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Publication numberUS5728483 A
Publication typeGrant
Application numberUS 08/822,065
Publication dateMar 17, 1998
Filing dateMar 24, 1997
Priority dateMar 26, 1996
Fee statusLapsed
Publication number08822065, 822065, US 5728483 A, US 5728483A, US-A-5728483, US5728483 A, US5728483A
InventorsShin Fujitani, Koichi Nishimura, Koichi Sato, Ikuo Yonezu, Koji Nishio
Original AssigneeSanyo Electric Co., Ltd.
Export CitationBiBTeX, EndNote, RefMan
External Links: USPTO, USPTO Assignment, Espacenet
System for storing and utilizing hydrogen
US 5728483 A
Abstract
The invention provides a system for storing and utilizing hydrogen comprising a liquefied hydrogen storage container 1 to be filled with liquefied hydrogen 2, a fuel cell 5 operable by a supply of hydrogen gas and serving as a hydrogen utilizing device, hydrogen gas piping 37 interconnecting the storage container 1 and the fuel cell 5, a hydrogen absorbing alloy container 3 connected to an intermediate portion of the piping 37 and having a hydrogen absorbing alloy 4 accommodated therein, a heat accumulator 6 having a heat storage medium 7 accommodated therein, piping 25 and a pump 22 for circulating the heat storage medium 7 between the fuel cell 5 and the heat accumulator 6, and piping 24 and a pump 21 for circulating the heat storage medium between the alloy container 3 and the heat accumulator 6.
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Claims(7)
What is claimed is:
1. A system for storing and utilizing hydrogen comprising a liquefied hydrogen storage container to be filled with liquefied hydrogen, a hydrogen utilizing device operable by a supply of hydrogen gas, hydrogen gas piping interconnecting the hydrogen storage container and the hydrogen utilizing device, a hydrogen absorbing alloy container connected to an intermediate portion of the hydrogen gas piping and having a hydrogen absorbing alloy accommodated therein, a heat accumulator having a heat storage medium accommodated therein, first medium circulating means for circulating the heat storage medium between the hydrogen utilizing device and the heat accumulator, and second medium circulating means for circulating the heat storage medium between the alloy container and the heat accumulator.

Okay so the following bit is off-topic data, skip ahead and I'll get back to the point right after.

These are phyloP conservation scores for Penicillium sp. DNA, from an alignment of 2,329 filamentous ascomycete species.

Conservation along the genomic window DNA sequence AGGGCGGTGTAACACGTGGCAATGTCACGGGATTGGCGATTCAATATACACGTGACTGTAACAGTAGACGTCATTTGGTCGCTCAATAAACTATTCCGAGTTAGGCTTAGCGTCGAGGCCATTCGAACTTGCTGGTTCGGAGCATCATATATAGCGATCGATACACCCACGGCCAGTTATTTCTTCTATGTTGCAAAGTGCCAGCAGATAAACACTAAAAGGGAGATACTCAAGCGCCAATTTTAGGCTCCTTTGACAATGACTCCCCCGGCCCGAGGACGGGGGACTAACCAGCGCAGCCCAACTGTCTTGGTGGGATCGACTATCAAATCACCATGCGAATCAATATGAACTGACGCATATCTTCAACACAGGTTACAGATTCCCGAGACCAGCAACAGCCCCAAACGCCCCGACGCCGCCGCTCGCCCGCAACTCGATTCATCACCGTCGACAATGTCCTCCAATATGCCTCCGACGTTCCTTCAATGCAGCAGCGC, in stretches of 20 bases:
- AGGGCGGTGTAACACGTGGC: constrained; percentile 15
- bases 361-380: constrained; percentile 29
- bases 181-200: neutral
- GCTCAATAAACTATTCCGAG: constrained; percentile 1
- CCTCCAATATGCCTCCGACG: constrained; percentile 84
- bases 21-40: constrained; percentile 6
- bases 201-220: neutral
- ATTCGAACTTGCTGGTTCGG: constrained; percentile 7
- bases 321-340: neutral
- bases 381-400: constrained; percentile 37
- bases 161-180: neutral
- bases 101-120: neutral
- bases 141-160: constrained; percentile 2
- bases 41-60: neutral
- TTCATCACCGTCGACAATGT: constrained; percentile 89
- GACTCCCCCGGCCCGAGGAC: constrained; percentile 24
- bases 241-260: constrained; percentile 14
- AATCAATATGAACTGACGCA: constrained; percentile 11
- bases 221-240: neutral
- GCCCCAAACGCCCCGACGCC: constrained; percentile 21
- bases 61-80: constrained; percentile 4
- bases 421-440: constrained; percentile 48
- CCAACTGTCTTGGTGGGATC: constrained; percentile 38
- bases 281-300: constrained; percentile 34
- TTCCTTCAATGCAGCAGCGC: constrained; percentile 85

2. A system for storing and utilizing hydrogen comprising a hydrogen storage device and a hydrogen utilizing device interconnected by hydrogen gas piping, the hydrogen storage device comprising:
a hydrogen absorbing alloy container, and a hydrogen absorbing alloy accommodated in the alloy container for absorbing flash hydrogen gas to be produced when liquid hydrogen is filled into a liquefied hydrogen storage container and boil-off hydrogen gas to be produced from the storage container after the container has been filled with the liquefied hydrogen,
the system further comprising:
a heat accumulator having a heat storage medium accommodated therein,
a first heat exchanger installed in the hydrogen utilizing device,
a first piping channel for circulating the heat storage medium between the first heat exchanger and the heat accumulator,
a second heat exchanger installed in the alloy container,
a second piping channel for circulating the heat storage medium between the second heat exchanger and the heat accumulator,
a third piping channel connected to the second piping channel for introducing a heat storage medium of low temperature into the second piping channel, and
a fourth piping channel connected to the heat accumulator for introducing the heat storage medium of low temperature into the heat accumulator.
3. A system for storing and utilizing hydrogen as defined in claim 2 wherein the heat storage medium is water.
4. A system for storing and utilizing hydrogen as defined in claim 2 wherein the hydrogen utilizing device comprises a fuel cell and/or a hydrogen combustion device.
5. A system for storing and utilizing hydrogen as defined in claim 2 wherein the hydrogen absorbing alloy has an equilibrium hydrogen pressure not exceeding 1 MPa at 40 C.